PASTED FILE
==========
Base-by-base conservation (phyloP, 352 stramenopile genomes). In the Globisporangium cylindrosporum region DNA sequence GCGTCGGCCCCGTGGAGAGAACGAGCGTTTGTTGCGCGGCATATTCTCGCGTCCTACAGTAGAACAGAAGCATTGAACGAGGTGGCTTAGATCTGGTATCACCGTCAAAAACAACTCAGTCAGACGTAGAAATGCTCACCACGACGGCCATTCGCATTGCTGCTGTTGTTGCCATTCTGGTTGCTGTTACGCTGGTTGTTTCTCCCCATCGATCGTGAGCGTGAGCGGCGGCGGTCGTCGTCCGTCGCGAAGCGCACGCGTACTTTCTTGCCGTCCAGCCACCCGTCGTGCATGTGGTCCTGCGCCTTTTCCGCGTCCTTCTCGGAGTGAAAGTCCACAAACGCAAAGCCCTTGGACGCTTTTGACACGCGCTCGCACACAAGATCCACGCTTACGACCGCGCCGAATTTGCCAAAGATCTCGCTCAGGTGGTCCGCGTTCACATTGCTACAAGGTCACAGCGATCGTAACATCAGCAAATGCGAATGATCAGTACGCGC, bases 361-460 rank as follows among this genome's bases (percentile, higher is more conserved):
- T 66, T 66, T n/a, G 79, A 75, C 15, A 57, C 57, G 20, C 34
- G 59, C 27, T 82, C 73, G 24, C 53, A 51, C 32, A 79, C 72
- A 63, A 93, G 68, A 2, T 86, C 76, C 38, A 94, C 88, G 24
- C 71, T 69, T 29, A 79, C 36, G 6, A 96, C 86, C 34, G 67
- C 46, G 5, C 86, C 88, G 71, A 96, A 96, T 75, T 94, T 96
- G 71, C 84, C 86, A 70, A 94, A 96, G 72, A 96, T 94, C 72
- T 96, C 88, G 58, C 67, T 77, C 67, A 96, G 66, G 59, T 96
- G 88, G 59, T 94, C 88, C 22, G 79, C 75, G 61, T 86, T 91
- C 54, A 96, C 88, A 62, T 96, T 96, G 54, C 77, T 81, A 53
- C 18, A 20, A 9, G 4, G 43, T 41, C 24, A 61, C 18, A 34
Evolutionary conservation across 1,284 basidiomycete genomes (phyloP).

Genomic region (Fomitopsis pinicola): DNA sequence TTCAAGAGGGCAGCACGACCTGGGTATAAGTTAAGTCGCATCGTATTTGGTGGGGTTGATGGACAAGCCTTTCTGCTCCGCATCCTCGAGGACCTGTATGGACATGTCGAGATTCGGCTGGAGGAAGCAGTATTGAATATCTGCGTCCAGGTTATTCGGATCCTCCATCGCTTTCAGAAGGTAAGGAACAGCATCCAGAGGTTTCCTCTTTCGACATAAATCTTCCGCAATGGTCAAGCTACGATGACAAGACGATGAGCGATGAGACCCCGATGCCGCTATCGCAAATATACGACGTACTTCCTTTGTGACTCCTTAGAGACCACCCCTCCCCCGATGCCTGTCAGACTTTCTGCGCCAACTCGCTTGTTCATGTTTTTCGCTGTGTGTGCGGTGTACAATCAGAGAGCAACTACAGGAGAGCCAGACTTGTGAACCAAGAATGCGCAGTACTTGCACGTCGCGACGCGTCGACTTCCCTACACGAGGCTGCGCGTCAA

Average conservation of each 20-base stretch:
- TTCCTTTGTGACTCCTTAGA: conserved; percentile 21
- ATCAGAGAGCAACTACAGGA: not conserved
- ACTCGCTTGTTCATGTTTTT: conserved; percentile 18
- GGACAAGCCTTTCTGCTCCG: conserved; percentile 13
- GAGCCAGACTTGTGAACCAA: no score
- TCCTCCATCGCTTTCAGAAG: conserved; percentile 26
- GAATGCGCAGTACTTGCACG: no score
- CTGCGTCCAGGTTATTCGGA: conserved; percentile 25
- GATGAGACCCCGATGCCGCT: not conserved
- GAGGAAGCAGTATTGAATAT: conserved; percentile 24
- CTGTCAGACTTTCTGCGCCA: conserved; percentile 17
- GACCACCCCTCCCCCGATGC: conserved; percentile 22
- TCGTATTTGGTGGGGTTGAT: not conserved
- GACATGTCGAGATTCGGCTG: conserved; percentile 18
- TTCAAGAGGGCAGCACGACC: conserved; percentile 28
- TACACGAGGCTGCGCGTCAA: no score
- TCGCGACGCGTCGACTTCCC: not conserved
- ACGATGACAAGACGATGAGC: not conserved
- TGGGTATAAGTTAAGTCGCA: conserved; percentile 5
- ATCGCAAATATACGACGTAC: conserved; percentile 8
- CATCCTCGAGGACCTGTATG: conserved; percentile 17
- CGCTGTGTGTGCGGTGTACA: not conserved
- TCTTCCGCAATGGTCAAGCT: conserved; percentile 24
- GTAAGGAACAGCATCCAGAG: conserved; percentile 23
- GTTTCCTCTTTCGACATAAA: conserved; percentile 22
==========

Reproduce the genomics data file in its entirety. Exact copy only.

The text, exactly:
Base-by-base conservation (phyloP, 352 stramenopile genomes). In the Globisporangium cylindrosporum region DNA sequence GCGTCGGCCCCGTGGAGAGAACGAGCGTTTGTTGCGCGGCATATTCTCGCGTCCTACAGTAGAACAGAAGCATTGAACGAGGTGGCTTAGATCTGGTATCACCGTCAAAAACAACTCAGTCAGACGTAGAAATGCTCACCACGACGGCCATTCGCATTGCTGCTGTTGTTGCCATTCTGGTTGCTGTTACGCTGGTTGTTTCTCCCCATCGATCGTGAGCGTGAGCGGCGGCGGTCGTCGTCCGTCGCGAAGCGCACGCGTACTTTCTTGCCGTCCAGCCACCCGTCGTGCATGTGGTCCTGCGCCTTTTCCGCGTCCTTCTCGGAGTGAAAGTCCACAAACGCAAAGCCCTTGGACGCTTTTGACACGCGCTCGCACACAAGATCCACGCTTACGACCGCGCCGAATTTGCCAAAGATCTCGCTCAGGTGGTCCGCGTTCACATTGCTACAAGGTCACAGCGATCGTAACATCAGCAAATGCGAATGATCAGTACGCGC, bases 361-460 rank as follows among this genome's bases (percentile, higher is more conserved):
- T 66, T 66, T n/a, G 79, A 75, C 15, A 57, C 57, G 20, C 34
- G 59, C 27, T 82, C 73, G 24, C 53, A 51, C 32, A 79, C 72
- A 63, A 93, G 68, A 2, T 86, C 76, C 38, A 94, C 88, G 24
- C 71, T 69, T 29, A 79, C 36, G 6, A 96, C 86, C 34, G 67
- C 46, G 5, C 86, C 88, G 71, A 96, A 96, T 75, T 94, T 96
- G 71, C 84, C 86, A 70, A 94, A 96, G 72, A 96, T 94, C 72
- T 96, C 88, G 58, C 67, T 77, C 67, A 96, G 66, G 59, T 96
- G 88, G 59, T 94, C 88, C 22, G 79, C 75, G 61, T 86, T 91
- C 54, A 96, C 88, A 62, T 96, T 96, G 54, C 77, T 81, A 53
- C 18, A 20, A 9, G 4, G 43, T 41, C 24, A 61, C 18, A 34
Evolutionary conservation across 1,284 basidiomycete genomes (phyloP).

Genomic region (Fomitopsis pinicola): DNA sequence TTCAAGAGGGCAGCACGACCTGGGTATAAGTTAAGTCGCATCGTATTTGGTGGGGTTGATGGACAAGCCTTTCTGCTCCGCATCCTCGAGGACCTGTATGGACATGTCGAGATTCGGCTGGAGGAAGCAGTATTGAATATCTGCGTCCAGGTTATTCGGATCCTCCATCGCTTTCAGAAGGTAAGGAACAGCATCCAGAGGTTTCCTCTTTCGACATAAATCTTCCGCAATGGTCAAGCTACGATGACAAGACGATGAGCGATGAGACCCCGATGCCGCTATCGCAAATATACGACGTACTTCCTTTGTGACTCCTTAGAGACCACCCCTCCCCCGATGCCTGTCAGACTTTCTGCGCCAACTCGCTTGTTCATGTTTTTCGCTGTGTGTGCGGTGTACAATCAGAGAGCAACTACAGGAGAGCCAGACTTGTGAACCAAGAATGCGCAGTACTTGCACGTCGCGACGCGTCGACTTCCCTACACGAGGCTGCGCGTCAA

Average conservation of each 20-base stretch:
- TTCCTTTGTGACTCCTTAGA: conserved; percentile 21
- ATCAGAGAGCAACTACAGGA: not conserved
- ACTCGCTTGTTCATGTTTTT: conserved; percentile 18
- GGACAAGCCTTTCTGCTCCG: conserved; percentile 13
- GAGCCAGACTTGTGAACCAA: no score
- TCCTCCATCGCTTTCAGAAG: conserved; percentile 26
- GAATGCGCAGTACTTGCACG: no score
- CTGCGTCCAGGTTATTCGGA: conserved; percentile 25
- GATGAGACCCCGATGCCGCT: not conserved
- GAGGAAGCAGTATTGAATAT: conserved; percentile 24
- CTGTCAGACTTTCTGCGCCA: conserved; percentile 17
- GACCACCCCTCCCCCGATGC: conserved; percentile 22
- TCGTATTTGGTGGGGTTGAT: not conserved
- GACATGTCGAGATTCGGCTG: conserved; percentile 18
- TTCAAGAGGGCAGCACGACC: conserved; percentile 28
- TACACGAGGCTGCGCGTCAA: no score
- TCGCGACGCGTCGACTTCCC: not conserved
- ACGATGACAAGACGATGAGC: not conserved
- TGGGTATAAGTTAAGTCGCA: conserved; percentile 5
- ATCGCAAATATACGACGTAC: conserved; percentile 8
- CATCCTCGAGGACCTGTATG: conserved; percentile 17
- CGCTGTGTGTGCGGTGTACA: not conserved
- TCTTCCGCAATGGTCAAGCT: conserved; percentile 24
- GTAAGGAACAGCATCCAGAG: conserved; percentile 23
- GTTTCCTCTTTCGACATAAA: conserved; percentile 22